I recently had a revelation that shattered my queer-tinted glasses: most of society has little exposure with the LGBTQIA+ community. Frequently correcting people about harmful homophobic and transphobic remarks is a reminder that society is still predominantly dictated by heteronormative values. Consequently, I have realised that my existence as a fully-accepted queer person is merely a reflection of my digital echo chamber. So, are these spaces fostering a state of delusion, or do they facilitate a useful space for conversation around social issues?
To define an echo chamber simply, social media has the ability to pick up on one's personal views by monitoring what content they follow, like, and share, limiting them to exposure with those sharing similar ideologies. This process enables users to exist within their own social media bubbles that echo the same ideas they share. Groups that are marginalised within mainstream society, such as the LGBTQIA+ community, can connect with like-minded individuals online and explore their identity within safe circles that may offer more acceptance and support. In turn, the negative implications of these echo chambers forming is a heightened sense of distrust and resistance against those with different opinions, leading to a decreased willingness to engage in open discussion and debate. This phenomenon is known as online polarisation and it occurs when users actively choose to only see content that they believe backs their belief, regardless of whether this information is factual or objective. A 2020 study on echo chambers finds that, ‘when polarisation is high, misinformation quickly proliferates’.
For a lot of people, lockdown proved to be a time of self-reflection and exploration of our identities. In my case, the extended time at home led me to realise that those girls who I saw as really good friends in high school were actually crushes, and I was in fact more than just a strong LGBT+ ally. Curious to learn about this space, I started searching up queer influencers and creators and soon saw my social media pick up on these changes.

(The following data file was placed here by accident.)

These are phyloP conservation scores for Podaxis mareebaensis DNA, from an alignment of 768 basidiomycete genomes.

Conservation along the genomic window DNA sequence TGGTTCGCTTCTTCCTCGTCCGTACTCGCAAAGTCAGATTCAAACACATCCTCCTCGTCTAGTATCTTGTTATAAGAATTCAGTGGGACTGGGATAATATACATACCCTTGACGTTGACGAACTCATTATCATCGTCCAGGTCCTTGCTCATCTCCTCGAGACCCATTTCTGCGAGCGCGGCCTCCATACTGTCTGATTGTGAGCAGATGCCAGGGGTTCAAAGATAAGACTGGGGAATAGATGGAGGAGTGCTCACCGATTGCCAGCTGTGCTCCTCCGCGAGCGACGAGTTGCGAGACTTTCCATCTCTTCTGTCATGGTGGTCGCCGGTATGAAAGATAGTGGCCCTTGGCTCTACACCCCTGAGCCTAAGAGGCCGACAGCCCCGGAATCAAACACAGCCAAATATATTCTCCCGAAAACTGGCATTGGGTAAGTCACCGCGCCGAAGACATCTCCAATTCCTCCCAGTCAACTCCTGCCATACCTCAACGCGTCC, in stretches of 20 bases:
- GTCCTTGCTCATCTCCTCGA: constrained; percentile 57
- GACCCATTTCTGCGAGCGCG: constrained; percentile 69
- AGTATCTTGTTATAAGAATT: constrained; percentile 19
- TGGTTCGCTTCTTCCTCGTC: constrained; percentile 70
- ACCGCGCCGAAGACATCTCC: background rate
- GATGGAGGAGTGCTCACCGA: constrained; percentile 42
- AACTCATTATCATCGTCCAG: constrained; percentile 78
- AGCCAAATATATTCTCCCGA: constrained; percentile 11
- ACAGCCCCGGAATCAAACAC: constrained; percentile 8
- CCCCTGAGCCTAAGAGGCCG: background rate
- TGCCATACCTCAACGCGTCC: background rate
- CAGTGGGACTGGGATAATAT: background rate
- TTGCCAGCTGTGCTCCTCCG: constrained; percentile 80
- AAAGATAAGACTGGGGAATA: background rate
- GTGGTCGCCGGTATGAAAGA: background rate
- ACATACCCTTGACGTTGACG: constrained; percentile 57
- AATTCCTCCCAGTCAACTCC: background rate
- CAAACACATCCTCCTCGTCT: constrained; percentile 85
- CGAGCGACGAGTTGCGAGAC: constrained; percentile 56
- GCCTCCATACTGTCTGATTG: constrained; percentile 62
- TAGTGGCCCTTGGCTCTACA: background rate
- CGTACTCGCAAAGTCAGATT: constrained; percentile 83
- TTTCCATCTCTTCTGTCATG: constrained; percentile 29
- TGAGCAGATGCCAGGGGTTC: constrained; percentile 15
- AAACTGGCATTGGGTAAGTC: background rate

It quickly became a lifeline of information, transforming my worldview into an existence dictated by opinions on queerness.
I picked up on how to dress in more queer-coded styles, and I was able to learn insights on social issues that I had been less sensitive to previously. My interactions with friends were injected with discussions on sexuality and gender expression, which, to my luck, was appreciated and respected without question. My queered echo chamber led to meeting many other like-minded friends and discovering that some of my own friends were a little more fruity than expected.
However, the issue with echo chambers is that they are spaces you don’t want to leave, making existence within a heteronormative reality a lot more challenging than before. Being met with less open opinions on gender identities was frustrating, and I felt offended when reminded to ‘tone down’ my appearance for interviews. This whiplash is a harsh reminder of just how much the digital world was tinting my vision of reality. I was getting more emotional and worked up over opinions that called my appearance ‘feminine’ and arguing over why ‘they/them’ can be used to describe a singular person. Encountering often confused or annoyed responses, I recognised that my strong opinions were coming off as a little too aggressive, and that learning how to navigate existence in my echo chamber and reality was a skill of balance. My digital world is its own paradise; however, I must tread the fine line of remembering it is not reality — otherwise, I will lose my mind spiralling down a rabbit hole of content incongruous with my daily life.
Despite these issues, it’s not all terrible to exist within your own social media bubbles. The space I cultivated makes me feel safe and helped to build my self-confidence in my identity. Instead of trying to fight my thoughts, I have come to embrace them and find comfort in my identity within this circle of companionship. It’s a space that iterates the understanding that there is nothing wrong with being queer, welcoming liberation and visibility in the face of societal suppression. Falling down a rabbit hole isn’t all too bad if at the end of the fall there are gorgeous enbies in faerie cosplay, right?
At the end of the day, it is all a matter of balance. An understanding of how social media confines you within certain communities is essential for your self-awareness. No one wants to leave their echo chambers (I sure don’t), but you can’t let it completely cloud your perception of reality. Remembering that not everything within these spaces will be factual or true is essential in ensuring you do not fall into the trap of narrowing your worldview and cultivating beliefs that are too extreme.